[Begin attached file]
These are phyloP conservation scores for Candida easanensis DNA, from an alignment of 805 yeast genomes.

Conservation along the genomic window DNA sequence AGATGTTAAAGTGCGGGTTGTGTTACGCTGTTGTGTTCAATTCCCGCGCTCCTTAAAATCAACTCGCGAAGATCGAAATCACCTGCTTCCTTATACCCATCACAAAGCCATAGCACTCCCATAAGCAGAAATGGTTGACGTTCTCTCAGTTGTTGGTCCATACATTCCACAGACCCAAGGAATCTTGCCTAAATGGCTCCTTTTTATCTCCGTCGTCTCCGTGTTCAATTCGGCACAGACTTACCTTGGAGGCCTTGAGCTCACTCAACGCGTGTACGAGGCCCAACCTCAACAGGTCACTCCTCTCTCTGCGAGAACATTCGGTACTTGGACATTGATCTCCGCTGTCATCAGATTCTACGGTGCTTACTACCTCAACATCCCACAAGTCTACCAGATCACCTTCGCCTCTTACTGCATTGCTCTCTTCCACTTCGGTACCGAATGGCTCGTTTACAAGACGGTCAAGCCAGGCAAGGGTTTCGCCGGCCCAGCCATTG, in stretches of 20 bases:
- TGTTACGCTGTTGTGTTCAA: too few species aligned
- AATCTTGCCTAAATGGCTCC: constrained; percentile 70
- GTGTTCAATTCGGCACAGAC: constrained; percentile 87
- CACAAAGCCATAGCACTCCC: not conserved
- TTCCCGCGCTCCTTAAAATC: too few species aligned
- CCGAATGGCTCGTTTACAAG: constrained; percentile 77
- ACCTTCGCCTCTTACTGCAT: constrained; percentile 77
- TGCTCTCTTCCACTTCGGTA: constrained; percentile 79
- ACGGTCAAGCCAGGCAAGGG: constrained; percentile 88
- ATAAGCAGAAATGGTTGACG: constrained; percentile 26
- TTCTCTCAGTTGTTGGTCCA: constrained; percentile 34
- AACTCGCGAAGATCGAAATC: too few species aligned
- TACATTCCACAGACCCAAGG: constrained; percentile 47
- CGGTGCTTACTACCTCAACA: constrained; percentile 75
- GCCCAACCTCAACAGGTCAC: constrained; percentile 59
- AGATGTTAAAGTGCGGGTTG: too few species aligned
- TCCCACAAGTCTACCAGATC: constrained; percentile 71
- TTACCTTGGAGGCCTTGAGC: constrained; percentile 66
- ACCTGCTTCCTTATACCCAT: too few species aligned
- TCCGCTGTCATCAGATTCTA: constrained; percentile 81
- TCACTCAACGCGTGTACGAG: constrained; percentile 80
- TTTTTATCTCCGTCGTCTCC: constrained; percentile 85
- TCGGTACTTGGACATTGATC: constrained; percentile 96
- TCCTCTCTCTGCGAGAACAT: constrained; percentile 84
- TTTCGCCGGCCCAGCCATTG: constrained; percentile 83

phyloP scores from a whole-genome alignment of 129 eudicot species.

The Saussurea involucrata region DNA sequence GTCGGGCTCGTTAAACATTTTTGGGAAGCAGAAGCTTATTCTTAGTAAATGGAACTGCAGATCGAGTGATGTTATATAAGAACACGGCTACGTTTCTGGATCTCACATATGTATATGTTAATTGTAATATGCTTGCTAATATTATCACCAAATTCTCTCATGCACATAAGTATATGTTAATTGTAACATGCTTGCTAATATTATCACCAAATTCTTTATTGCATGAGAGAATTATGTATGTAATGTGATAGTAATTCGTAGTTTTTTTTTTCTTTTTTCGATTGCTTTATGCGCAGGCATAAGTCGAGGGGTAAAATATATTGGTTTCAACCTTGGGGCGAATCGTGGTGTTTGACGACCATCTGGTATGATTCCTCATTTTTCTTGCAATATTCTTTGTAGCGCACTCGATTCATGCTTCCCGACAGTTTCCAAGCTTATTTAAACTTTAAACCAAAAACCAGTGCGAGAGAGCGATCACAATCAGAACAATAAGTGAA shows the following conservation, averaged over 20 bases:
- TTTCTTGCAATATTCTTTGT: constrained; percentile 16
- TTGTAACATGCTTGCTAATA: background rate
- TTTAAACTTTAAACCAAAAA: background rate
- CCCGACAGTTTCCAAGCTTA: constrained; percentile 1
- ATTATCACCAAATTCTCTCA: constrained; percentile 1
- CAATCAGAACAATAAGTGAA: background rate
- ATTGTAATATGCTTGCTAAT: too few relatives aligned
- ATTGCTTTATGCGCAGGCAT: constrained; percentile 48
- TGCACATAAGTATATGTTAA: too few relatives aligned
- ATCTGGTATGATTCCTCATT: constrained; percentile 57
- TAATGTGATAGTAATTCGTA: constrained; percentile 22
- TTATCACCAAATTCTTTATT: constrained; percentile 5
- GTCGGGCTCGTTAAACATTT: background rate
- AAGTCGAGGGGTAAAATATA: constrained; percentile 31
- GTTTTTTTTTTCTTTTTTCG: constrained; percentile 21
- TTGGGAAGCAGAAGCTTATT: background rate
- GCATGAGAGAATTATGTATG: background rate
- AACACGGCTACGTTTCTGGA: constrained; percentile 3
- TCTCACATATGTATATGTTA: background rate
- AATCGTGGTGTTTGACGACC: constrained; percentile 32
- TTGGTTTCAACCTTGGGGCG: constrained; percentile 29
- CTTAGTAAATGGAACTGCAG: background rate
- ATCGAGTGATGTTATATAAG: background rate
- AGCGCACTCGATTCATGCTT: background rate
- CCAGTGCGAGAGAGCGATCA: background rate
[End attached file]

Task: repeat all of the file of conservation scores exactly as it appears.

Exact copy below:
These are phyloP conservation scores for Candida easanensis DNA, from an alignment of 805 yeast genomes.

Conservation along the genomic window DNA sequence AGATGTTAAAGTGCGGGTTGTGTTACGCTGTTGTGTTCAATTCCCGCGCTCCTTAAAATCAACTCGCGAAGATCGAAATCACCTGCTTCCTTATACCCATCACAAAGCCATAGCACTCCCATAAGCAGAAATGGTTGACGTTCTCTCAGTTGTTGGTCCATACATTCCACAGACCCAAGGAATCTTGCCTAAATGGCTCCTTTTTATCTCCGTCGTCTCCGTGTTCAATTCGGCACAGACTTACCTTGGAGGCCTTGAGCTCACTCAACGCGTGTACGAGGCCCAACCTCAACAGGTCACTCCTCTCTCTGCGAGAACATTCGGTACTTGGACATTGATCTCCGCTGTCATCAGATTCTACGGTGCTTACTACCTCAACATCCCACAAGTCTACCAGATCACCTTCGCCTCTTACTGCATTGCTCTCTTCCACTTCGGTACCGAATGGCTCGTTTACAAGACGGTCAAGCCAGGCAAGGGTTTCGCCGGCCCAGCCATTG, in stretches of 20 bases:
- TGTTACGCTGTTGTGTTCAA: too few species aligned
- AATCTTGCCTAAATGGCTCC: constrained; percentile 70
- GTGTTCAATTCGGCACAGAC: constrained; percentile 87
- CACAAAGCCATAGCACTCCC: not conserved
- TTCCCGCGCTCCTTAAAATC: too few species aligned
- CCGAATGGCTCGTTTACAAG: constrained; percentile 77
- ACCTTCGCCTCTTACTGCAT: constrained; percentile 77
- TGCTCTCTTCCACTTCGGTA: constrained; percentile 79
- ACGGTCAAGCCAGGCAAGGG: constrained; percentile 88
- ATAAGCAGAAATGGTTGACG: constrained; percentile 26
- TTCTCTCAGTTGTTGGTCCA: constrained; percentile 34
- AACTCGCGAAGATCGAAATC: too few species aligned
- TACATTCCACAGACCCAAGG: constrained; percentile 47
- CGGTGCTTACTACCTCAACA: constrained; percentile 75
- GCCCAACCTCAACAGGTCAC: constrained; percentile 59
- AGATGTTAAAGTGCGGGTTG: too few species aligned
- TCCCACAAGTCTACCAGATC: constrained; percentile 71
- TTACCTTGGAGGCCTTGAGC: constrained; percentile 66
- ACCTGCTTCCTTATACCCAT: too few species aligned
- TCCGCTGTCATCAGATTCTA: constrained; percentile 81
- TCACTCAACGCGTGTACGAG: constrained; percentile 80
- TTTTTATCTCCGTCGTCTCC: constrained; percentile 85
- TCGGTACTTGGACATTGATC: constrained; percentile 96
- TCCTCTCTCTGCGAGAACAT: constrained; percentile 84
- TTTCGCCGGCCCAGCCATTG: constrained; percentile 83

phyloP scores from a whole-genome alignment of 129 eudicot species.

The Saussurea involucrata region DNA sequence GTCGGGCTCGTTAAACATTTTTGGGAAGCAGAAGCTTATTCTTAGTAAATGGAACTGCAGATCGAGTGATGTTATATAAGAACACGGCTACGTTTCTGGATCTCACATATGTATATGTTAATTGTAATATGCTTGCTAATATTATCACCAAATTCTCTCATGCACATAAGTATATGTTAATTGTAACATGCTTGCTAATATTATCACCAAATTCTTTATTGCATGAGAGAATTATGTATGTAATGTGATAGTAATTCGTAGTTTTTTTTTTCTTTTTTCGATTGCTTTATGCGCAGGCATAAGTCGAGGGGTAAAATATATTGGTTTCAACCTTGGGGCGAATCGTGGTGTTTGACGACCATCTGGTATGATTCCTCATTTTTCTTGCAATATTCTTTGTAGCGCACTCGATTCATGCTTCCCGACAGTTTCCAAGCTTATTTAAACTTTAAACCAAAAACCAGTGCGAGAGAGCGATCACAATCAGAACAATAAGTGAA shows the following conservation, averaged over 20 bases:
- TTTCTTGCAATATTCTTTGT: constrained; percentile 16
- TTGTAACATGCTTGCTAATA: background rate
- TTTAAACTTTAAACCAAAAA: background rate
- CCCGACAGTTTCCAAGCTTA: constrained; percentile 1
- ATTATCACCAAATTCTCTCA: constrained; percentile 1
- CAATCAGAACAATAAGTGAA: background rate
- ATTGTAATATGCTTGCTAAT: too few relatives aligned
- ATTGCTTTATGCGCAGGCAT: constrained; percentile 48
- TGCACATAAGTATATGTTAA: too few relatives aligned
- ATCTGGTATGATTCCTCATT: constrained; percentile 57
- TAATGTGATAGTAATTCGTA: constrained; percentile 22
- TTATCACCAAATTCTTTATT: constrained; percentile 5
- GTCGGGCTCGTTAAACATTT: background rate
- AAGTCGAGGGGTAAAATATA: constrained; percentile 31
- GTTTTTTTTTTCTTTTTTCG: constrained; percentile 21
- TTGGGAAGCAGAAGCTTATT: background rate
- GCATGAGAGAATTATGTATG: background rate
- AACACGGCTACGTTTCTGGA: constrained; percentile 3
- TCTCACATATGTATATGTTA: background rate
- AATCGTGGTGTTTGACGACC: constrained; percentile 32
- TTGGTTTCAACCTTGGGGCG: constrained; percentile 29
- CTTAGTAAATGGAACTGCAG: background rate
- ATCGAGTGATGTTATATAAG: background rate
- AGCGCACTCGATTCATGCTT: background rate
- CCAGTGCGAGAGAGCGATCA: background rate